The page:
In the investigation of the anti-inflammatory properties of tea tree oil on histamine-induced weal and flare, found that application of liquid paraffin had no significant effect on histamine-induced weal and flare. There was also no difference in mean flare area between control arms and those on which tea tree oil was applied. However, mean weal volume significantly decreased after tea tree oil application (10 min after tea tree oil application, P = 0.0004, Mann-Whitney U-test), according to "Tea tree oil reduces histamine-induced skin inflammation" by Koh KJ, Pearce AL, Marshman G, Finlay-Jones JJ, Hart PH.(3)

4. Edema
In the evaluation of the effect of topically applied tea tree oil (TTO) on histamine-induced oedema in the ears of mice, found that topical application of TTO, and in particular terpinen-4-ol, may be effective in controlling histamine-induced oedema often associated with Type I allergic immediate hypersensitivities, according to "Tea tree oil reduces histamine-induced oedema in murine ears" by Brand C, Townley SL, Finlay-Jones JJ, Hart PH.(4)

5. Anti tumors
In the examination the anticancer activity of Melaleuca alternifolia (tea tree) oil(TTO) in vitro and its major active terpene component, terpinen-4-ol, against two aggressive murine tumour cell lines, AE17 mesothelioma and B16 melanoma, found that TTO and terpinen-4-ol had significant anti-proliferative activity against two tumour cell lines. Moreover, the identification of primary necrotic cell death and cell cycle arrest of the aggressive tumour cells highlights the potential anticancer activity of TTO and terpinen-4-ol., according to "Induction of necrosis and cell cycle arrest in murine cancer cell lines by Melaleuca alternifolia (tea tree) oiland terpinen-4-ol" by Greay SJ, Ireland DJ, Kissick HT, Levy A, Beilharz MW, Riley TV, Carson CF.(5)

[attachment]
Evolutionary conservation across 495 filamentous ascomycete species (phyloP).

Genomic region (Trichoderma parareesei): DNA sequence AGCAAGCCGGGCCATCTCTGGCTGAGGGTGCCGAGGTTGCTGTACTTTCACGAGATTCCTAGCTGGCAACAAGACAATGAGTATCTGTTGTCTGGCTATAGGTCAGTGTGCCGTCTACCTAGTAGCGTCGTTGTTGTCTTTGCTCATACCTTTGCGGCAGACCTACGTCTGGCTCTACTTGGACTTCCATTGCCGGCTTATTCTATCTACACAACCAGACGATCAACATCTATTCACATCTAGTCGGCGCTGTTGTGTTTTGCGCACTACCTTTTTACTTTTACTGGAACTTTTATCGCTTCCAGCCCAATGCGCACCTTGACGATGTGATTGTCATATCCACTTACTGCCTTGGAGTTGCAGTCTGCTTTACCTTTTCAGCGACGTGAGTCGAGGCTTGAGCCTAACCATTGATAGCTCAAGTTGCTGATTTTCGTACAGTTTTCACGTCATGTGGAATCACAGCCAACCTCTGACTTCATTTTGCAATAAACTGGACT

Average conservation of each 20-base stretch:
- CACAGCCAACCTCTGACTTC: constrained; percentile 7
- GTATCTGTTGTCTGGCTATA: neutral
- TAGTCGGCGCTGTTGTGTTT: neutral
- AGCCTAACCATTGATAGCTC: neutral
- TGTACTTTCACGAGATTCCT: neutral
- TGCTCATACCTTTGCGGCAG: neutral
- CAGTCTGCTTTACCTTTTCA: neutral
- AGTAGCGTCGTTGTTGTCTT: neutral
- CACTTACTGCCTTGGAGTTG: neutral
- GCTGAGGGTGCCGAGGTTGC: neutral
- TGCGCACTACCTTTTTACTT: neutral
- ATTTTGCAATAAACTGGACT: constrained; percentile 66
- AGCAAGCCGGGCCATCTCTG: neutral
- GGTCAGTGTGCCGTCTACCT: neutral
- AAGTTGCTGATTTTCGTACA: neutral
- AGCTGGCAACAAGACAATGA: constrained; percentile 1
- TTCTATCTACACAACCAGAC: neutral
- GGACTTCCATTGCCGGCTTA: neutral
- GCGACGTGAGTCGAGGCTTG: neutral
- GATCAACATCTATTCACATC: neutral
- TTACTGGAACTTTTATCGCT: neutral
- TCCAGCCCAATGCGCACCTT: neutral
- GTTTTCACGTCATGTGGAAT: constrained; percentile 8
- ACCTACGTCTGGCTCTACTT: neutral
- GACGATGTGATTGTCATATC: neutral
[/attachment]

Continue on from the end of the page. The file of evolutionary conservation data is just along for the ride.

6. Tinea pedis
In the identification of tea tree oil (an essential oil derived primarily from the Australian native Melaleuca alternifolia) and its efficacy in fungal infections, found that tea tree oil cream (10% w/w) appears to reduce the symptomatology of tinea pedis as effectively as tolnaftate 1% but is no more effective than placebo in achieving a mycological cure. This may be the basis for the popular use of tea tree oil in the treatment of tinea pedis, according to "Tea tree oil in the treatment of tinea pedis" by Tong MM, Altman PM, Barnetson RS.(6)